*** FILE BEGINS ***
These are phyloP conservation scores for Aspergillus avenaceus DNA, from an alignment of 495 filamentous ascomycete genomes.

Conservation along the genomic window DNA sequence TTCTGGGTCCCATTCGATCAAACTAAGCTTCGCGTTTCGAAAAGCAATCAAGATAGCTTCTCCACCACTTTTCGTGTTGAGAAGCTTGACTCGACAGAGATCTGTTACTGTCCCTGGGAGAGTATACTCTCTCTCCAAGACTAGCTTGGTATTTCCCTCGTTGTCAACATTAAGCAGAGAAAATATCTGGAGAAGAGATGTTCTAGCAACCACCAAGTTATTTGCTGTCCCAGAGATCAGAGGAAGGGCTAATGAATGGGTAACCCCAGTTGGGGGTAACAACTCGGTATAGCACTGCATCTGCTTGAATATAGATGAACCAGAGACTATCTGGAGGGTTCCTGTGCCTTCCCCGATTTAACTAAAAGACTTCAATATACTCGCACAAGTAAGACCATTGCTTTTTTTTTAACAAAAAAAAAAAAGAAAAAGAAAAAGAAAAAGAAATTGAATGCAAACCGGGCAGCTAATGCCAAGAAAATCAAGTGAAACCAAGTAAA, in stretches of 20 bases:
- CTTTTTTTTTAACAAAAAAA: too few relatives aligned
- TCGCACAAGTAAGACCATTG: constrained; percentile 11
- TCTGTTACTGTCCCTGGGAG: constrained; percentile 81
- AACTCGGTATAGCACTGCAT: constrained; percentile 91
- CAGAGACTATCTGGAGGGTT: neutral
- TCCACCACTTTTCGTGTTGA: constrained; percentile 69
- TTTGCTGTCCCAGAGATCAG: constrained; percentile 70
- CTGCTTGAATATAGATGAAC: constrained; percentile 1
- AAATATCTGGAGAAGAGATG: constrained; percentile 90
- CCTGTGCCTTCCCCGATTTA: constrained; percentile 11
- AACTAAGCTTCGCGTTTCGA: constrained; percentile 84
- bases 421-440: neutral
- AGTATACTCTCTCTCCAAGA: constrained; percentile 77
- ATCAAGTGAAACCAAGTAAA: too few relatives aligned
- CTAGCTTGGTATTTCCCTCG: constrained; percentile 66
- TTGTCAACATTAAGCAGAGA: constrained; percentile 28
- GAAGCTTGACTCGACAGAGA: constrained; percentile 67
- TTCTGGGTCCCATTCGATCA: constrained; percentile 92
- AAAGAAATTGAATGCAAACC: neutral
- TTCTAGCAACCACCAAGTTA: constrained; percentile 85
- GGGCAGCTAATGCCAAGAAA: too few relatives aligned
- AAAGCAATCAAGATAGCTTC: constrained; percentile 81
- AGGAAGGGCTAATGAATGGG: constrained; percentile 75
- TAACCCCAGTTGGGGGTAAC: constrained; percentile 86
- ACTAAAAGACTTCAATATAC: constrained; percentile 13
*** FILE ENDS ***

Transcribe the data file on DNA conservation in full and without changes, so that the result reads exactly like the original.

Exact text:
These are phyloP conservation scores for Aspergillus avenaceus DNA, from an alignment of 495 filamentous ascomycete genomes.

Conservation along the genomic window DNA sequence TTCTGGGTCCCATTCGATCAAACTAAGCTTCGCGTTTCGAAAAGCAATCAAGATAGCTTCTCCACCACTTTTCGTGTTGAGAAGCTTGACTCGACAGAGATCTGTTACTGTCCCTGGGAGAGTATACTCTCTCTCCAAGACTAGCTTGGTATTTCCCTCGTTGTCAACATTAAGCAGAGAAAATATCTGGAGAAGAGATGTTCTAGCAACCACCAAGTTATTTGCTGTCCCAGAGATCAGAGGAAGGGCTAATGAATGGGTAACCCCAGTTGGGGGTAACAACTCGGTATAGCACTGCATCTGCTTGAATATAGATGAACCAGAGACTATCTGGAGGGTTCCTGTGCCTTCCCCGATTTAACTAAAAGACTTCAATATACTCGCACAAGTAAGACCATTGCTTTTTTTTTAACAAAAAAAAAAAAGAAAAAGAAAAAGAAAAAGAAATTGAATGCAAACCGGGCAGCTAATGCCAAGAAAATCAAGTGAAACCAAGTAAA, in stretches of 20 bases:
- CTTTTTTTTTAACAAAAAAA: too few relatives aligned
- TCGCACAAGTAAGACCATTG: constrained; percentile 11
- TCTGTTACTGTCCCTGGGAG: constrained; percentile 81
- AACTCGGTATAGCACTGCAT: constrained; percentile 91
- CAGAGACTATCTGGAGGGTT: neutral
- TCCACCACTTTTCGTGTTGA: constrained; percentile 69
- TTTGCTGTCCCAGAGATCAG: constrained; percentile 70
- CTGCTTGAATATAGATGAAC: constrained; percentile 1
- AAATATCTGGAGAAGAGATG: constrained; percentile 90
- CCTGTGCCTTCCCCGATTTA: constrained; percentile 11
- AACTAAGCTTCGCGTTTCGA: constrained; percentile 84
- bases 421-440: neutral
- AGTATACTCTCTCTCCAAGA: constrained; percentile 77
- ATCAAGTGAAACCAAGTAAA: too few relatives aligned
- CTAGCTTGGTATTTCCCTCG: constrained; percentile 66
- TTGTCAACATTAAGCAGAGA: constrained; percentile 28
- GAAGCTTGACTCGACAGAGA: constrained; percentile 67
- TTCTGGGTCCCATTCGATCA: constrained; percentile 92
- AAAGAAATTGAATGCAAACC: neutral
- TTCTAGCAACCACCAAGTTA: constrained; percentile 85
- GGGCAGCTAATGCCAAGAAA: too few relatives aligned
- AAAGCAATCAAGATAGCTTC: constrained; percentile 81
- AGGAAGGGCTAATGAATGGG: constrained; percentile 75
- TAACCCCAGTTGGGGGTAAC: constrained; percentile 86
- ACTAAAAGACTTCAATATAC: constrained; percentile 13